(Report) Suicides and migration in Bundelkhand : Dec 2015
Suicides and migration in Bundelkhand : Dec 2015
Moolchand Kumar Prajapati and Jaidevi broke down as they spoke of their son Sunil, 24, who hanged himself last week.
The past year was exceptionally difficult for the Prajapati family, which owns barely 1.5 bighas (about half an acre) of land at Gehra village of Mahoba district in the heart of Bundelkhand. After two successive crop failures, the rabi crop this year looked promising, but a few spells of hailstorm dashed all hopes. Reeling under a debt of Rs. 2 lakh, the fresh stretch of drought, the third year in a row, proved to be the crippling blow for a dispirited Sunil. He left behind his wife and a month-old infant. “He lost his mental balance under this stress,” Moolchand says.
As thousands of families in Bundelkhand hit by severe drought, Moolchand’s family struggles for survival. They could grow only 25 kg of oilseeds in the season and have to travel 10 km on a broken path to the nearest market to buy basic food items. This is the worst crisis faced by the family, which received just Rs.750 as compensation for damage to crops but have not received a penny as drought relief yet. The Prajapati family’s woes typify the agrarian crisis in the Bundelkhand region.
The Samajwadi Party government has declared 50 districts drought-affected. From June to September 30, the State received only 53.5 per cent of the average rainfall. In 33 districts, the figure was between 40-60 per cent, while in 16 districts, rainfall was below 40%. Most of these districts are in Bundelkhand and adjoining regions.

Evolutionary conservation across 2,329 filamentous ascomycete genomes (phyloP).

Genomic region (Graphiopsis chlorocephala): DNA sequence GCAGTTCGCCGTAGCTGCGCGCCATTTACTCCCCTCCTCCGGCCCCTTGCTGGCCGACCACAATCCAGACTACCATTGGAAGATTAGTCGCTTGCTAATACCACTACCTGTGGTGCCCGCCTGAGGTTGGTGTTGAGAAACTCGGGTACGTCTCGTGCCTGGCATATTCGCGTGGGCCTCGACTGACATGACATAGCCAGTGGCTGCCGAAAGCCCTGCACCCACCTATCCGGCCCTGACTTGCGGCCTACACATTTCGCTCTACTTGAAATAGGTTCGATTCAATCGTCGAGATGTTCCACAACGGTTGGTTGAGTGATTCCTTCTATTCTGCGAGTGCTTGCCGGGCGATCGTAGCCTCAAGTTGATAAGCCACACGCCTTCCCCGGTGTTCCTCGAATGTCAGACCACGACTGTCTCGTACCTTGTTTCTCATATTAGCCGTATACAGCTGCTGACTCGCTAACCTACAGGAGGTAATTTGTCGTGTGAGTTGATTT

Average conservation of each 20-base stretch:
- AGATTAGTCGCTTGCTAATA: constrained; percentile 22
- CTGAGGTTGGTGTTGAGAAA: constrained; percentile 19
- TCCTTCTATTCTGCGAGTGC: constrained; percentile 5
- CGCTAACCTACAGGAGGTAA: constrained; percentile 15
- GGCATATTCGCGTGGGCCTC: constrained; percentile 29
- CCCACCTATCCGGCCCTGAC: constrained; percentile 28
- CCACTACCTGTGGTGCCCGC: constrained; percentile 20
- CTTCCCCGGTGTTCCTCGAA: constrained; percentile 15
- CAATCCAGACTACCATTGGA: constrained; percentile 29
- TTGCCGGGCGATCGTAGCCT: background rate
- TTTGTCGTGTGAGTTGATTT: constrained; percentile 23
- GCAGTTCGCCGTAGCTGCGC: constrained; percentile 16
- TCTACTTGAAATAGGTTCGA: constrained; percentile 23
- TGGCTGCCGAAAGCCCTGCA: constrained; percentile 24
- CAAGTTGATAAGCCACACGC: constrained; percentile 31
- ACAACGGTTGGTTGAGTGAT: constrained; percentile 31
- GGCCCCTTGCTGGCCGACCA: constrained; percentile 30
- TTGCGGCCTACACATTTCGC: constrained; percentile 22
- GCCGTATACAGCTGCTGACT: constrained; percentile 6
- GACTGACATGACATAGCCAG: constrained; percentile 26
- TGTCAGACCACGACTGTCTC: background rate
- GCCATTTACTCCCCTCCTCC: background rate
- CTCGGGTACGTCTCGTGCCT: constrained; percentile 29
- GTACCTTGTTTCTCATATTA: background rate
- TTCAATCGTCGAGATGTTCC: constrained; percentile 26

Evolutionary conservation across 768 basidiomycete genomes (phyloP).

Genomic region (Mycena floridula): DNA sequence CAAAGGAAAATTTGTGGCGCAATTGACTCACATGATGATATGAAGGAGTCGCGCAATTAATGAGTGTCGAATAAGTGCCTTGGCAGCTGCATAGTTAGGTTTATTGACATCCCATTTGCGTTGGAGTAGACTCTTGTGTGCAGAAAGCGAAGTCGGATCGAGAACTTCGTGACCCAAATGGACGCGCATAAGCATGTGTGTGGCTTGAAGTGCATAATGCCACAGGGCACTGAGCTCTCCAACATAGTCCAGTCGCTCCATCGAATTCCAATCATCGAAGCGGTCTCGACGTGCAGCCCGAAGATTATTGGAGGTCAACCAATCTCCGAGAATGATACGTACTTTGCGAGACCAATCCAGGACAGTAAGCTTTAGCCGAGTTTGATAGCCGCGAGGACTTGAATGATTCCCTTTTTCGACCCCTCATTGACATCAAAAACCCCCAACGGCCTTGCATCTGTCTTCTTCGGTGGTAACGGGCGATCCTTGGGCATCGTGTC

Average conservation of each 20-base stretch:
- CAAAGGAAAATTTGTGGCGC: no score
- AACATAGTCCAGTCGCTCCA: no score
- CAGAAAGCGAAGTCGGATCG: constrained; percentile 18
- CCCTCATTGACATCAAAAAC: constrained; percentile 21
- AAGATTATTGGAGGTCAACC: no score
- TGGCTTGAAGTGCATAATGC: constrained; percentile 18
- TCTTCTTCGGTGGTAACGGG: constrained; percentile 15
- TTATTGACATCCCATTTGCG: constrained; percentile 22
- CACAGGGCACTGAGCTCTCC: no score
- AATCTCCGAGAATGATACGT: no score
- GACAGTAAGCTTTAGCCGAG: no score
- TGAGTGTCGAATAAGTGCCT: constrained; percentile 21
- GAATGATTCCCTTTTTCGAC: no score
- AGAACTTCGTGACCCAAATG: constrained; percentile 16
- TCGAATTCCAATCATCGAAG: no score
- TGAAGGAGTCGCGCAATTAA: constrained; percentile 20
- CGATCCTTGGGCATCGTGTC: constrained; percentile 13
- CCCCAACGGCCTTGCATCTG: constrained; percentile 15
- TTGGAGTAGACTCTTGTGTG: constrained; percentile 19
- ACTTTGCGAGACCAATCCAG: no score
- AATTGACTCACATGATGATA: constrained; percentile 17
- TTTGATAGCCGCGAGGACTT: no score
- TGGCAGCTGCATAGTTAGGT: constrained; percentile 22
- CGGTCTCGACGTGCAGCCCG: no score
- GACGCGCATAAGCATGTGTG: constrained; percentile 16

Driving through Banda, Mahoba, Kanpur Dehat, Fatehpur and Chitrakoot districts, one is met with vast swathes of parched agricultural land. Dry crops lie wasted on acres and acres of farmland. For miles, there is little sign of green. Canals and ponds have dried up. Since the terrain is rocky, tube wells are difficult to dig. Officials admit that with sinking groundwater levels, the water crisis will get worse. In the absence of resources, farmers are forced to feed husk to their animals, which are starving to death.
“I have never seen such a poor monsoon. We did not need an umbrella. Even potholes did not get filled,” said Ashish Sagar, an environment activist based in Banda. In the district which is at the centre of the crisis, less than 10 per cent of sown land was harvested this season, M. Venkateshwarlu, Divisional Commissioner, says.
Due to the distress, farmers are forced to take loans in the hope that the government would waive their debts. However, they are caught in a debt-trap and are struggling to make ends meet. Though officials cannot confirm if there have been starvation deaths in Bundelkhand in the current season, they admit to reporting an increase in deaths due to sadma (shock).
Suicides and migration
In Padui village in Banda district, on November 27, a farmer, Devi Deen Sahu, died of a “heart attack” while he was in the field. Villagers believe he was in despair because of repeated losses of crop and a Rs. 1.7-lakh debt. Padui has achieved notoriety for farmer suicides over the past decade. The limelight attracted politicians and many relief measures for the region. But little has changed in Padui. Its farmers struggle for a living and locals say over 400 young men have migrated to Gujarat, Madhya Pradesh and New Delhi in search of a living, in the past few years.
Courtesy: The Hindu